Logan’s clear-headed essay on Sylvia Plath cuts through the haze of myth that has surrounded her work. Though “Plath is as close as we have come to a serious poet formed in the supermarket, with supermarket values,” she “wrote like someone who did not have to worry about consequences.” His review of Lowell’s Collected Poems seems less successful; it skims the surface of each of Lowell’s books, offering mini-reviews with little or no new insights into the work. (His take on the Notebook/History/For Lizzie and Harriet/The Dolphin saga is an exception: “What was intimate [in Notebook] has been rendered remote, supervised, parched.”) Considering how frequently Logan cites Lowell when bemoaning the lack of talent and ambition in contemporary poets, he seems eager to replace Vendler as Lowell’s “primary idolator” (Jed Rasula’s phrase). His statement that Lowell “wrote no major poems after For the Union Dead,” then, seems refreshing in its reluctance to lionize, even if one questions the “major poems” designation.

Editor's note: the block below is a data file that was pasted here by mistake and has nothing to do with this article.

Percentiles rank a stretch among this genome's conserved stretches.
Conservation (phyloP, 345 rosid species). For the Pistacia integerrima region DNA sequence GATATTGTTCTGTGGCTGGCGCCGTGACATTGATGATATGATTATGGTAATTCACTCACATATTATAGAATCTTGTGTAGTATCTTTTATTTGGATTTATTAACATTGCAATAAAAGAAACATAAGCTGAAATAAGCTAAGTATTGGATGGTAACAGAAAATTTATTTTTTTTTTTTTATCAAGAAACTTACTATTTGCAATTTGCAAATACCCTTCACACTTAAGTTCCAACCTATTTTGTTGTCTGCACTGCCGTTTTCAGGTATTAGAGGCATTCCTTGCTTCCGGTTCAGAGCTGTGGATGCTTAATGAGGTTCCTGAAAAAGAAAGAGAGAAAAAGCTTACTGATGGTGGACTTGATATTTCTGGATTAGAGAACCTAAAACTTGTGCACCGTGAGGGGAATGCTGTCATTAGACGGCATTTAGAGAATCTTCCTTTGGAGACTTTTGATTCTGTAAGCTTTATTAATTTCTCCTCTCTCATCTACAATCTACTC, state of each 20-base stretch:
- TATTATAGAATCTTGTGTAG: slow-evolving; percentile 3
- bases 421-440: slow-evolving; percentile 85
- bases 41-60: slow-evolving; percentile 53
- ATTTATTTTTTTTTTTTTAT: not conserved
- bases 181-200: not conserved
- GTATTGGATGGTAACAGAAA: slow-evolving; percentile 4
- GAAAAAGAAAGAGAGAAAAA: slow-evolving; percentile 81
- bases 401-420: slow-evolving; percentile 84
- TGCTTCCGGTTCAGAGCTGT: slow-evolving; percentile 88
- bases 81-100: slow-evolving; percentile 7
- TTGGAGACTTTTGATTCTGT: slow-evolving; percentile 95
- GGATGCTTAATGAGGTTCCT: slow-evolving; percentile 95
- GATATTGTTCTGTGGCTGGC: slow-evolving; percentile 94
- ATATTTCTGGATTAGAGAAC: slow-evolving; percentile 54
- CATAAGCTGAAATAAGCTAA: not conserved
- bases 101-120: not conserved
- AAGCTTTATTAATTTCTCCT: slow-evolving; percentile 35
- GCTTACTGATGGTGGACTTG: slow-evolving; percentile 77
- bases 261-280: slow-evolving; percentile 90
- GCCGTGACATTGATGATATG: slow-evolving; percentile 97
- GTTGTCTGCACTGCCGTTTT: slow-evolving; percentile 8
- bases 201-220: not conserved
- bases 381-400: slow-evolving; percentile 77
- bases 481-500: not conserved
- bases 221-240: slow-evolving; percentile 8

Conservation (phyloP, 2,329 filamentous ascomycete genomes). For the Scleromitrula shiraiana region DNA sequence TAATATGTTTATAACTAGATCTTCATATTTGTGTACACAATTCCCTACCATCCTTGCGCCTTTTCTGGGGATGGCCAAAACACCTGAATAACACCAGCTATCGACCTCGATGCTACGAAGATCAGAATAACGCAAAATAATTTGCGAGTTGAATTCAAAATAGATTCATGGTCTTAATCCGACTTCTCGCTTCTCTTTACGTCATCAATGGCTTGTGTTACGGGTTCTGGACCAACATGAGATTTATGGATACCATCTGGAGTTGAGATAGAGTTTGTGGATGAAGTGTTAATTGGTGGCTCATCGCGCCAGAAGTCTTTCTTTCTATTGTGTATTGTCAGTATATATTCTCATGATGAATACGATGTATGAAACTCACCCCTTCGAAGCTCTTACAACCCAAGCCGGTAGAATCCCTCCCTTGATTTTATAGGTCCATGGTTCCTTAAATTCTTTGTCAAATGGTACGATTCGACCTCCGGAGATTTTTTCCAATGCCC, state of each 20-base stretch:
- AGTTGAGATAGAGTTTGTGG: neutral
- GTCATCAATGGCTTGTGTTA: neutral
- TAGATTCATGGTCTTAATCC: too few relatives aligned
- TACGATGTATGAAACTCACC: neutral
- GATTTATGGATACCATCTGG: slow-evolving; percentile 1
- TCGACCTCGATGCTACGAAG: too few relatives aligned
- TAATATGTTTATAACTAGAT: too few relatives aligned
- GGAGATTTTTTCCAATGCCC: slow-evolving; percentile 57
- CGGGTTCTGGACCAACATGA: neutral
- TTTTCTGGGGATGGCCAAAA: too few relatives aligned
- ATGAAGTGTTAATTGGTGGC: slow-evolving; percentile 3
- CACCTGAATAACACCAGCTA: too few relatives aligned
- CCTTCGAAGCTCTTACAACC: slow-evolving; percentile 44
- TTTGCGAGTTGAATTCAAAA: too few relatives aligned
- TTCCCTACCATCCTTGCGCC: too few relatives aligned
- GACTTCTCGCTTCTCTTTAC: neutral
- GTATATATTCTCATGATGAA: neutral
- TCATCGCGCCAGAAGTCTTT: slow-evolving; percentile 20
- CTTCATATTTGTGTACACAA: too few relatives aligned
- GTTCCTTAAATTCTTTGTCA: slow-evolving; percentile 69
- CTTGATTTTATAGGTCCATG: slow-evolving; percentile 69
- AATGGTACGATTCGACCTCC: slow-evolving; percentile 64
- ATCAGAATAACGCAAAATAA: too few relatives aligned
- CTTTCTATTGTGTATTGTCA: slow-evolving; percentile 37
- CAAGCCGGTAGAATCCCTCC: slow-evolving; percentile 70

As a prose writer, Logan has his own tics, most notably the double adjective, which sometimes exhibits an alliterative flourish--“dry, delicate talent” (Marie Ponsot), “dry, devious authority” (Mark Strand), “headlong, hell-bent hubris” (Sharon Olds)--but usually stems from an excess of his own hubris, from a need to outdo the poets being reviewed. Why else would a critic refer to Mark Doty’s “easy, gaudy style,” Anne Carson’s “jaunty, intemperate lines,” Eavan Boland’s “steamy, observant lines,” Cynthia Zarin’s “delicate, whimsical poems,” and Les Murray’s “sloppy, booming ways”? Why would he allow himself such lame redundancies as “sketchy, hither-thither manner” (Charles Wright), “clean, well-mannered lines” (Li-Young Lee), “self-medaled, self-beribboned witness” (Adrienne Rich), “cryptic, sphinxlike poet” (Geoffrey Hill), “modest, untemperamental character” (Elizabeth Spires), “static, lifeless observation” (Frieda Hughes), “tidy, delicate images” (Gjertrud Schnackenberg), “glittery, jewel-like style” (James Merrill)?